Description

- [0001]This is a continuation-in-part of U.S. Provisional Patent Application No. 60/549,983, filed Mar. 5, 2004
- [0002]The present invention relates to wireless networks and, more particularly, to a method of Multiple-Input-Multiple-Output (MIMO) communication among the nodes of such a network in which a node can use different sets of its antennas for different purposes, such as simultaneous transmission to two other nodes or simultaneous transmission and reception.
- [0003]An ad hoc wireless network is a group of transceivers set together in an arbitrary formation with no permanent infrastructure. The transceivers form a network by contacting each other based on a predetermined set of protocols and establish the network in a distributed fashion. Conceptually, the network is a graph, with each transceiver being a node of the graph and the communication channels between the transceivers being edges of the graph. Consequently, the terms “transceiver”, “terminal” and “node” are used interchangeably herein. The network allows flexibility in the addition and subtraction of members.
- [0004]In a network communications model analogous to the OSI seven-layer model of computer networking, the first layer of the network is based on its physical layer. This layer determines the frequency bandwidth, the modulation and the coding of the transmissions. The second layer of the model is the Medium Access Control (MAC) protocol. The MAC layer determines the timing and synchronization, and determines which of the users is allowed to access the physical medium and transmit at any given time, frequency and/or code. The MAC layer also prevents collisions that occur when multiple users attempt to use the same physical resource at the same time. The third layer of the model is the network layer. This layer determines the routes of transmission of messages according to predetermined algorithms based on predetermined metrics such as the length of the path, the connectivity, congestion, maximum flow, etc.
- [0005]Future ad hoc wireless networks will be required to have improved performance compared to current wireless LAN standards such as IEEE 802.11b. Both the spectral efficiency and the channel utilization need to be improved. Recently, a wireless communications technique called VBLAST (P. W. Wolniansky et al., “V-BLAST: an architecture for realizing very high data rates over the rich-scattering wireless channel”,
*Proceedings URSI International Symposium on Signals, Systems and Electronics*(IEEE, New York N.Y., USA, 1998) pp. 295-300) has been introduced to address the spectral efficiency challenge. VBLAST is a MIMO technique: it uses multi-element antennas at both the transmitter and the receiver to permit transmission rates far in excess of those possible using conventional approaches. - [0006]In wireless systems, radio waves do not propagate simply from transmit antennas to receive antennas, but bounce and scatter randomly off objects in the environment. This scattering is known as “multipath” because it results in multiple copies (“images”) of the transmitted signal arriving at the receiver via different scattered paths. In conventional wireless systems, multipath represents a significant impediment to accurate transmission, because the images arrive at the receiver at slightly different times and can thus interfere destructively, canceling each other out For this reason, multipath is traditionally viewed as a serious impairment. Using the VBLAST approach, however, it is possible to exploit multipath, that is, to use the scattering characteristics of the propagation environment to enhance, rather than to degrade, transmission accuracy by treating the multiplicity of scattering paths as separate parallel subchannels.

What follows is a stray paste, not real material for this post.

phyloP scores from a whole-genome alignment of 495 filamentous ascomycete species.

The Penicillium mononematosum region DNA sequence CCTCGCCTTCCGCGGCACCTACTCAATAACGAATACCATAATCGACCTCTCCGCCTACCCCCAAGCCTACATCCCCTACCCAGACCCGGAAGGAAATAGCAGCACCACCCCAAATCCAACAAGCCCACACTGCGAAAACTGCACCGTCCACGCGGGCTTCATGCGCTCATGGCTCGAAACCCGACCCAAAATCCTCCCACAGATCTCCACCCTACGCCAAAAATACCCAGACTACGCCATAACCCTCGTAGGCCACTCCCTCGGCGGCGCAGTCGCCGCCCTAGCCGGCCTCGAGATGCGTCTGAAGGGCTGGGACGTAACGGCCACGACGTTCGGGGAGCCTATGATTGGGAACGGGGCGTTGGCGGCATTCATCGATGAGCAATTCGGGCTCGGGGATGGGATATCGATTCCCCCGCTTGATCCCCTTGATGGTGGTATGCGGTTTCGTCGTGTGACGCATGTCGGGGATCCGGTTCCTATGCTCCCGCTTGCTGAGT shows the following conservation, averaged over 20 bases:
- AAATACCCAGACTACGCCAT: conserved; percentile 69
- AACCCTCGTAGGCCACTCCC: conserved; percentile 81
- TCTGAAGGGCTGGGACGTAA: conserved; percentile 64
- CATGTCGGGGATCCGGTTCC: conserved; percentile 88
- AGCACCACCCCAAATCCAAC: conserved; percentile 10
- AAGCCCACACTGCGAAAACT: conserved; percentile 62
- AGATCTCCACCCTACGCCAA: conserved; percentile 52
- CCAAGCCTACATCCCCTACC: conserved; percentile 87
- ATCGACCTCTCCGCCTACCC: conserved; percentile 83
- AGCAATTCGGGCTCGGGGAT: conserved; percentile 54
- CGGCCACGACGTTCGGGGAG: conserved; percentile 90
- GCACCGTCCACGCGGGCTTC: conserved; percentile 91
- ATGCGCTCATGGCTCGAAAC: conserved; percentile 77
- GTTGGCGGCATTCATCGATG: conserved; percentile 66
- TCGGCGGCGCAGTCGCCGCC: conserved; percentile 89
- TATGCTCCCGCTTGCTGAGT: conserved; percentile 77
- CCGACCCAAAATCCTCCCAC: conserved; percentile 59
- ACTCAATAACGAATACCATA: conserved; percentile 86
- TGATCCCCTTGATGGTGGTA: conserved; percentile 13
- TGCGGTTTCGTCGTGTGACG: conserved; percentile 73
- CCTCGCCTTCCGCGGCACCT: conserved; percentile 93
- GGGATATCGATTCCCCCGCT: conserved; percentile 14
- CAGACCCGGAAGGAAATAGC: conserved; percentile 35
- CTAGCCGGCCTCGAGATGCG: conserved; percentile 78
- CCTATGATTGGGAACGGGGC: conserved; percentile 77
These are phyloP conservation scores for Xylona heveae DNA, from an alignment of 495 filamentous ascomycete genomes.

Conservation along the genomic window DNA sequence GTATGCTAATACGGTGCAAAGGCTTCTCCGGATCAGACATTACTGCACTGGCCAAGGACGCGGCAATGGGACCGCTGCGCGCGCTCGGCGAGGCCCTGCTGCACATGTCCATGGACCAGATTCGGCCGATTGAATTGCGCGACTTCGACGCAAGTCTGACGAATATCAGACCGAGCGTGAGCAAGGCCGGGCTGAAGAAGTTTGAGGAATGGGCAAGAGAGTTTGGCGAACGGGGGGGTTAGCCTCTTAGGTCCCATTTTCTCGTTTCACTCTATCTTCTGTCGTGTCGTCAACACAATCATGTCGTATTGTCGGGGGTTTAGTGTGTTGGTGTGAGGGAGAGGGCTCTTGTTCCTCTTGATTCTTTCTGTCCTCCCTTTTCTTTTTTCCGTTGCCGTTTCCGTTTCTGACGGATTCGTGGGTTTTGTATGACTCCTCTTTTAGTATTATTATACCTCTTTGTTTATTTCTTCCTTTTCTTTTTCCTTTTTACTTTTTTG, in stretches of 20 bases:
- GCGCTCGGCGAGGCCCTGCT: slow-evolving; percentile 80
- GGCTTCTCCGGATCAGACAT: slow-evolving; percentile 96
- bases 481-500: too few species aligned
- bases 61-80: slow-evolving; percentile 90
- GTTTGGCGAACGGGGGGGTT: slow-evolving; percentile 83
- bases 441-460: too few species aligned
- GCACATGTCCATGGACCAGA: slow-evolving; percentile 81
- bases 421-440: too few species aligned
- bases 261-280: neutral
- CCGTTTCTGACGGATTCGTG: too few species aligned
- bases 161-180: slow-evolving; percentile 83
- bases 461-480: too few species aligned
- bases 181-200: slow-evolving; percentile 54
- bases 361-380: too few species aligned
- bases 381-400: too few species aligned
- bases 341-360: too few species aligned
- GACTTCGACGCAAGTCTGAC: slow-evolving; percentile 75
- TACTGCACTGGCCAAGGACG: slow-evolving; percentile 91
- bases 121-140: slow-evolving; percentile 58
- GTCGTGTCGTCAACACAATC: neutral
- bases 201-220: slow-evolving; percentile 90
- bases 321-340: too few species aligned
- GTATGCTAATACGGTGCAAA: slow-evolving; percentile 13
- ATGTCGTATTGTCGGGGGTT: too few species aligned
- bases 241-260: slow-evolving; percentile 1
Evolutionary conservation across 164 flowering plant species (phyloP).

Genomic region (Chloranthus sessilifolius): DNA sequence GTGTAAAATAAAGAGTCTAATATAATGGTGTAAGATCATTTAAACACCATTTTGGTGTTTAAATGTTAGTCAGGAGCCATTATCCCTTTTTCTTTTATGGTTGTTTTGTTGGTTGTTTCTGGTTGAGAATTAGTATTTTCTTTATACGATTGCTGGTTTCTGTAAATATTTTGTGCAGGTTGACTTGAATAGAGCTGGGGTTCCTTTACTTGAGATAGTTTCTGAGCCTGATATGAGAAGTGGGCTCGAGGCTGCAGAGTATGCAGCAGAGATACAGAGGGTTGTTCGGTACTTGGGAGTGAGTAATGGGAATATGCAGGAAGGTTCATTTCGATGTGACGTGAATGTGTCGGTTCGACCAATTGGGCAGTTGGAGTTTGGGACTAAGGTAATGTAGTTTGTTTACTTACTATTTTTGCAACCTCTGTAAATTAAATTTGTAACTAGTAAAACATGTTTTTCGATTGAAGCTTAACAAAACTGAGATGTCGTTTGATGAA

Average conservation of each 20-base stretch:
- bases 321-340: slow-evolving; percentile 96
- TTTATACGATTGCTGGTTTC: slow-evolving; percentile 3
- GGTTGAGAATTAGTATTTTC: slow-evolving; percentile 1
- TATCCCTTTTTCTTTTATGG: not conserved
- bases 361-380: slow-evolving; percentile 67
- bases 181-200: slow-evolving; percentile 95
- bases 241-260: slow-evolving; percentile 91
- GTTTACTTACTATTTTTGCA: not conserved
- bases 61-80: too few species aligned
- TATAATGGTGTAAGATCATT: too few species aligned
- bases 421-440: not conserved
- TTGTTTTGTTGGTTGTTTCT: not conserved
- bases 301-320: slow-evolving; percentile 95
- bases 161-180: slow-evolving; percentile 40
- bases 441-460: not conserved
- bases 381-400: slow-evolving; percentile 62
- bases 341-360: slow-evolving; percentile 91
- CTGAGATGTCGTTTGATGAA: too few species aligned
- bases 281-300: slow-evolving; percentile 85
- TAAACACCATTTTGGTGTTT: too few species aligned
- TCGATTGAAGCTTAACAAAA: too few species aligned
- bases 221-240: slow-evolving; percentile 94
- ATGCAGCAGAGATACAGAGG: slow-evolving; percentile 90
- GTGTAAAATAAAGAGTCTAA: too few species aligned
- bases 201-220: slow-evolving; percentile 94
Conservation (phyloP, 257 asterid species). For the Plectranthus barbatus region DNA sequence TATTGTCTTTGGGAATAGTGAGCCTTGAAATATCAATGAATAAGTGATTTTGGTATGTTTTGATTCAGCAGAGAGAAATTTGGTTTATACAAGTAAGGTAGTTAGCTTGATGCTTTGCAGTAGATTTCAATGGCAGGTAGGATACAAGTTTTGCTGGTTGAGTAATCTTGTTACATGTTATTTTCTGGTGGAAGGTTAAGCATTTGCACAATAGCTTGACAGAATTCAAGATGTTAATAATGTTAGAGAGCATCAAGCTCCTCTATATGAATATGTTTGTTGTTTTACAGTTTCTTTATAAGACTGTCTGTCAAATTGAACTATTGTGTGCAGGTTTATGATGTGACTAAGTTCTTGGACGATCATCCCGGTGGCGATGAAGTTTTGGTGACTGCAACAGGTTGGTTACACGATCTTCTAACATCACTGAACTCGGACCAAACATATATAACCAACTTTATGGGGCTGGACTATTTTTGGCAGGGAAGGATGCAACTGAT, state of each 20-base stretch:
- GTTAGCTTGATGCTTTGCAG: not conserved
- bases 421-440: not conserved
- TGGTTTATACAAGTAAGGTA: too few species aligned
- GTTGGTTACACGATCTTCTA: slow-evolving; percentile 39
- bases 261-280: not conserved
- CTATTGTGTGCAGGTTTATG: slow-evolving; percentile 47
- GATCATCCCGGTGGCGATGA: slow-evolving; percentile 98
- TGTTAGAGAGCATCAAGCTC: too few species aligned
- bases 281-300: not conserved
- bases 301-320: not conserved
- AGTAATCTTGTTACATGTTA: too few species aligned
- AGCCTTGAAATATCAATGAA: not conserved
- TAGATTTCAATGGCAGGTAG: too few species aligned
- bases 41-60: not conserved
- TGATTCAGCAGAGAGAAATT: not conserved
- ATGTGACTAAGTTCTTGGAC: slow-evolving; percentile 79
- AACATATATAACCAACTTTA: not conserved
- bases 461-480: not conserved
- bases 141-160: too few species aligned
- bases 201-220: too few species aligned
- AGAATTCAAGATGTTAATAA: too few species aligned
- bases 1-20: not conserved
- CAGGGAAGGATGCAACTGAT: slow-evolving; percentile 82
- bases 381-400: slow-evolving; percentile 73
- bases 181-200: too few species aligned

- [0007]VBLAST accomplishes this by splitting a single user's data stream into multiple substreams and using an array of transmitter antennas to simultaneously launch the parallel substreams. All the substreams are transmitted in the same frequency band, so spectrum is used very efficiently. Because the user's data are being sent in parallel over multiple antennas, the effective transmission rate is increased roughly in proportion to the number of transmitter antennas used.
- [0008]At the receiver, an array of antennas is again used to pick up the multiple transmitted substreams and their scattered images. Each receive antenna “sees” all of the transmitted substreams superimposed, not separately. But if the multiple scattering is sufficient, then the multiple substreams are all scattered slightly differently, because they originate from different transmit antennas that are located at different points in space. Using sophisticated signal processing, these slight differences in scattering allow the substreams to be identified and recovered. In effect, the unavoidable multipath is exploited to provide a very useful spatial parallelism that is used to greatly improve data transmission rates. Thus, when using VBLAST, the more multipath the better, just the opposite of conventional systems.